The home where Walt Whitman toiled on his best-known work, “Leaves of Grass,” sits unmarked, unknown, and unsung on a little-visited street in the Wallabout section of Clinton Hill.
If its existence comes as a surprise to you, you’re not alone. Outside of a small circle of self-described “Whit-maniacs” and the current tenants of the building, few people know that the house — believed to be the only remaining Whitman home in Brooklyn — exists.
The three-story, four-apartment, yellow-frame home at 99 Ryerson St., between Myrtle Avenue and the roaring Brooklyn-Queens Expressway, is modest, well-maintained, and lived-in. Last week, a solitary strand of Christmas lights ringed the white front door. A Kohl’s circular was stuffed into the wrought-iron gate.
It strained the imagination to think that it was at this spot, 152 years ago, where Whitman worked on his epic masterpiece.
Perhaps part of that incredulity was based on the fact that the house remains so obscure.
This reporter only discovered its existence while leafing through the dense “Wallabout Cultural Resource Survey,” a 2005 document created as part of the embryonic movement to landmark this portion of the neighborhood.
In the report, Columbia University Professor Andrew Dolkart wrote that 99 Ryerson is “thought to be the only surviving New York City home of poet Walt Whitman.”
Aside from the survey, a 1995 New Yorker article, and a recent Poetry Foundation piece, next to nothing has been written on the house.
That’s particularly shocking given the importance that Whitman scholars place on the structure.
“Whitman was living there during a really crucial time,” explained Karen Karbiener, a Whitman scholar at New York University.
“There was this weird time during which a normal hack journalist was gathering forces to become something incredible and powerful, and part of that happened in this house,” she said.
It was while he was living at the Ryerson Street building that Whitman walked into a Cranberry Street print shop and asked the owners’ help in publishing “Leaves of Grass.”
What does not strain the imagination is the possibility that the house may someday be demolished.
The real-estate market has grown stronger in Wallabout, and similar wood-frame homes have been demolished in recent years. While the owner of the house could not be reached for comment, surely the temptation to sell is strong. After all, the house across the street, at 106 Ryerson, is on the market for $900,000, and the home at 91 Ryerson is selling for $875,000.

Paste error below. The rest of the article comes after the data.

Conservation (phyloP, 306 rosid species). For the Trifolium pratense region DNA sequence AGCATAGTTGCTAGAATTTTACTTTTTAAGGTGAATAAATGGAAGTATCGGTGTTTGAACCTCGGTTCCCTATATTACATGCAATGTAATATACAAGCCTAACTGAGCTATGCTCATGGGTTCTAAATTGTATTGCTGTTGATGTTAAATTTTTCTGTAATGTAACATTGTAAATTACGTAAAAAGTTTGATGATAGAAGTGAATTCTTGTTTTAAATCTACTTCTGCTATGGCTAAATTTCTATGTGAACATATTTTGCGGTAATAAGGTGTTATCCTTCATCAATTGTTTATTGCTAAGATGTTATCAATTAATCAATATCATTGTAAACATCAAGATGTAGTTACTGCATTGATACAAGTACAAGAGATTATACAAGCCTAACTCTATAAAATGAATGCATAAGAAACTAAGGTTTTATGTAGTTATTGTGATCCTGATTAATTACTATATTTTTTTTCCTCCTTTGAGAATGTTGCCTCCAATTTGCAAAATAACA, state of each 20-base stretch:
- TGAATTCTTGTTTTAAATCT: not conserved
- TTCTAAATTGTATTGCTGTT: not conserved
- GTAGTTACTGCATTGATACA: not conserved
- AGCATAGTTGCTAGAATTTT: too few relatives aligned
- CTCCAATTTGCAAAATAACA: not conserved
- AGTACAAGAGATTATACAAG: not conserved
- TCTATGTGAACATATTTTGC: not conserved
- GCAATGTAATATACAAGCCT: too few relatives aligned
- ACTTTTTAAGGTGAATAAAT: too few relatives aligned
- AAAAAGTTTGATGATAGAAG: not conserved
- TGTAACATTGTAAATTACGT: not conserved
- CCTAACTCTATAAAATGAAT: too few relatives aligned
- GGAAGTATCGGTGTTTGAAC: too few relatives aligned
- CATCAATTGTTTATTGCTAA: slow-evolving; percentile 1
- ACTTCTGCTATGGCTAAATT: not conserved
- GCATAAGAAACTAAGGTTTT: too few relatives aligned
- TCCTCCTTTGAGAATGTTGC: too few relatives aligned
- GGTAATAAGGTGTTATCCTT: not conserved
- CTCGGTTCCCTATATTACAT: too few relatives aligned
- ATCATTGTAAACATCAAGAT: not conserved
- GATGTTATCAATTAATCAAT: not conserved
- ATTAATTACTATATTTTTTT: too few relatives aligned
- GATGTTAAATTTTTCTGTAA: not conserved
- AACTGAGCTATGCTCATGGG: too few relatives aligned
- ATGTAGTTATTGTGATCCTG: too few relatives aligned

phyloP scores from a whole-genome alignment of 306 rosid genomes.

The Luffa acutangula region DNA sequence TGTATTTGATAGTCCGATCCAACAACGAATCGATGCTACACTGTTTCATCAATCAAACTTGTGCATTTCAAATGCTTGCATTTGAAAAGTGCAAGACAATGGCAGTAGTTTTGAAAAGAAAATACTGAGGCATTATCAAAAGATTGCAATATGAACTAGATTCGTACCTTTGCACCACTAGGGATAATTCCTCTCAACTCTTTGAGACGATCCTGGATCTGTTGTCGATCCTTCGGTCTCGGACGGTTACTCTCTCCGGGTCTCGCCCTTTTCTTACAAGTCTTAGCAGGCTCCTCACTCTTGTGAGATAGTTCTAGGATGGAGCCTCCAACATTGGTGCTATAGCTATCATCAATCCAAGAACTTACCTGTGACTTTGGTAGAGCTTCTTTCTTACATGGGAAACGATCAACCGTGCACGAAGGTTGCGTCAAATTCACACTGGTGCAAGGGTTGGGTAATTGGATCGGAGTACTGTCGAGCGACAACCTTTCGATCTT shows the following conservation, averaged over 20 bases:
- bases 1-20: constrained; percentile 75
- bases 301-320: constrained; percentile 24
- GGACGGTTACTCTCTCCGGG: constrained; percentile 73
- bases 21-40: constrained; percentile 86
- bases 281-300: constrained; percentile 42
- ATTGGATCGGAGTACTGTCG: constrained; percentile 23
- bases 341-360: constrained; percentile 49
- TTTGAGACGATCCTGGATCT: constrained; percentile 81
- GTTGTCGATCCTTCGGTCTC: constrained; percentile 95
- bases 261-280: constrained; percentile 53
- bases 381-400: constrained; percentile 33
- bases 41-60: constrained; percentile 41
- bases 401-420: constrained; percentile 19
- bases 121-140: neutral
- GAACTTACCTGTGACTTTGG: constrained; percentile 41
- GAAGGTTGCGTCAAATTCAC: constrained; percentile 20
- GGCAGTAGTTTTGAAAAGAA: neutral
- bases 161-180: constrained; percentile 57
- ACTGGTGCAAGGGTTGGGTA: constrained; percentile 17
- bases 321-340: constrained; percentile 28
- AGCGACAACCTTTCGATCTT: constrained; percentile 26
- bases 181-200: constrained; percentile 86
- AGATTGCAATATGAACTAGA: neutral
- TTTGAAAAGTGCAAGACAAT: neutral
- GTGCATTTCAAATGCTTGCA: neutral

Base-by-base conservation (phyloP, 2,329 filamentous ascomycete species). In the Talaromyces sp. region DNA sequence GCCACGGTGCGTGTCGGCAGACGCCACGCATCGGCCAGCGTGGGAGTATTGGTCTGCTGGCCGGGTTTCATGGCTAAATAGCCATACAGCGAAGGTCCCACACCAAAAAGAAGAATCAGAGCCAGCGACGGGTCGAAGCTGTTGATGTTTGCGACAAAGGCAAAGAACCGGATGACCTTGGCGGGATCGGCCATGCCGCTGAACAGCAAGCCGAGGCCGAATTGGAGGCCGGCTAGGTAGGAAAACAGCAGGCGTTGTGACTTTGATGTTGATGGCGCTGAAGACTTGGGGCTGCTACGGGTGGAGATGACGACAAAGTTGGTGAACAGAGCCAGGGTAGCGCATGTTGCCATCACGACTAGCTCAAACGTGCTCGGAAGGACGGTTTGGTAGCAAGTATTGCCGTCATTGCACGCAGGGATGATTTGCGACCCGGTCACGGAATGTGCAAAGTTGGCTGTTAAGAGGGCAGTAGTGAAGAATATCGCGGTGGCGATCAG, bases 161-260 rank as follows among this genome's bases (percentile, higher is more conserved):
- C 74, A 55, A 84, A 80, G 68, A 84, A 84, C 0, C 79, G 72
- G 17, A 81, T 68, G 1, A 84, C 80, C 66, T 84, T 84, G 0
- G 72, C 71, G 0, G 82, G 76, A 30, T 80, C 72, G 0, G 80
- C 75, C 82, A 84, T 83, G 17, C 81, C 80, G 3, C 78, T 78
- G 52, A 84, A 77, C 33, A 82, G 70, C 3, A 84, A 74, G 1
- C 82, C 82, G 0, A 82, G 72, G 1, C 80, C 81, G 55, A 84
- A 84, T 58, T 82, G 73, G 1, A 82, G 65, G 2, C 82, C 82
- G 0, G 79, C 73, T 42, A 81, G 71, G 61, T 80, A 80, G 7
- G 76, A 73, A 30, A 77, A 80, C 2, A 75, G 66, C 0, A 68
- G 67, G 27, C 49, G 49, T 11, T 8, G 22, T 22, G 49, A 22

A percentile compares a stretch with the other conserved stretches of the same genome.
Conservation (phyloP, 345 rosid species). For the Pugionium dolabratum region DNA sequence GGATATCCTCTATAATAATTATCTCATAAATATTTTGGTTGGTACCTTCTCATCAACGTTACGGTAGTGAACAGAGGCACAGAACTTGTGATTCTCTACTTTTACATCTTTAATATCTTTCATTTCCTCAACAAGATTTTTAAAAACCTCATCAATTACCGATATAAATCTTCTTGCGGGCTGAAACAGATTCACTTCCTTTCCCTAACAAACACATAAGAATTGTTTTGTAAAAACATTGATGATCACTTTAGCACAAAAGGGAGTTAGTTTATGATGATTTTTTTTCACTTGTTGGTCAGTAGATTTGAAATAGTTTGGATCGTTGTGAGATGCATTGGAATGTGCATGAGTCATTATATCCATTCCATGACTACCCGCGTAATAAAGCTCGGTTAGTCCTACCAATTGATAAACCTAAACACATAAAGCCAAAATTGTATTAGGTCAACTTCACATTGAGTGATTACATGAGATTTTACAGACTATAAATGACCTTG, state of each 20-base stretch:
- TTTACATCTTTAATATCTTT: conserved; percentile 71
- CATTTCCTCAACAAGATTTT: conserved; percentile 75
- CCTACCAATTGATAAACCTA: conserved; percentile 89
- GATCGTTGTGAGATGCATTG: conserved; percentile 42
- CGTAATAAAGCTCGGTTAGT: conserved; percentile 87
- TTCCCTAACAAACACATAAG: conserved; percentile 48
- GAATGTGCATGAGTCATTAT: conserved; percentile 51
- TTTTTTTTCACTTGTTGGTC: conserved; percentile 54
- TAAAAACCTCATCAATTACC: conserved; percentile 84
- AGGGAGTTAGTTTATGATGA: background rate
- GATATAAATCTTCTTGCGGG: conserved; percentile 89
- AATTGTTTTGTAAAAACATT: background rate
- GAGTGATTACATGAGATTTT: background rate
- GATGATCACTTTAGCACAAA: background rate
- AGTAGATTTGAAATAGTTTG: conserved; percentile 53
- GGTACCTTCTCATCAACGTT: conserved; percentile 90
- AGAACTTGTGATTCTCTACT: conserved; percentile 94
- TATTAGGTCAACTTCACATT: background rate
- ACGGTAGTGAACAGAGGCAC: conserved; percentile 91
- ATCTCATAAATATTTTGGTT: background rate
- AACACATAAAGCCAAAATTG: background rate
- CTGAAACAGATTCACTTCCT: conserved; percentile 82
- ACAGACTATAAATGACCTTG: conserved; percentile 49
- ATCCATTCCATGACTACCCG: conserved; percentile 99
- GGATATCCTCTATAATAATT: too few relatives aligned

There’s been some talk of seeking landmark protection for the home, or, at the very least, erecting a plaque in Whitman’s honor. But the spokeswoman for the Landmarks Preservations Commission said no formal requests have been made.
But what is a house? After all, two of Whitman’s homes are already preserved — one in Long Island, the other in New Jersey. And isn’t his poetry the truest memorial of all?
“Whitman’s a poet of place,” said Karbenier. “For him, the city represented America. While [other poets] were in Boston, New York was being flooded by immigrants. He loved that and saw the potential here. So it’s so important to read him where he was inspired.”
There’s nothing more enticing than a free lunch, or free blood pressure monitoring. Stop by Long Island University’s Nursing Center and you’ll get that and more — including free HIV testing and weight-loss club meetings. Call (718) 488-1281 to make an appointment. …
Couple Women’s History Month with Fort Greene Park and what do you get? Women in the American Revolution, of course. The Urban Park Rangers will lead a discussion on March 17 about the role women played in the Revolution, whose history is so intertwined with Fort Greene Park. Head for the Visitors Center at 1 pm. …
The Fort Greene PUP’s 2007 calendar is now available, featuring the adorable shots of neighborhood dogs playing in Fort Greene Park. To order your own $10 calendar (and support the organization), email info@fortg
A Fort Greene resident has founded a blog to convince ZipCar, a car-sharing company, to park vehicles in Fort Greene garages. At the present, Fort Greene ZipCar members must trudge to a different neighborhood (egad!) to pick up vehicles, for which they pay by the hour. To find out more about this worthwhile crusade, check out zipfortgre
Are your computer skills not quite up to snuff? Do you kids’ computer skills make you feel stupid? Fort Greene SNAP is offering a free “Computer Basics” course on Fridays, from March 16 to April 20. For information, visit www.fortgr
©2007 Community News Group
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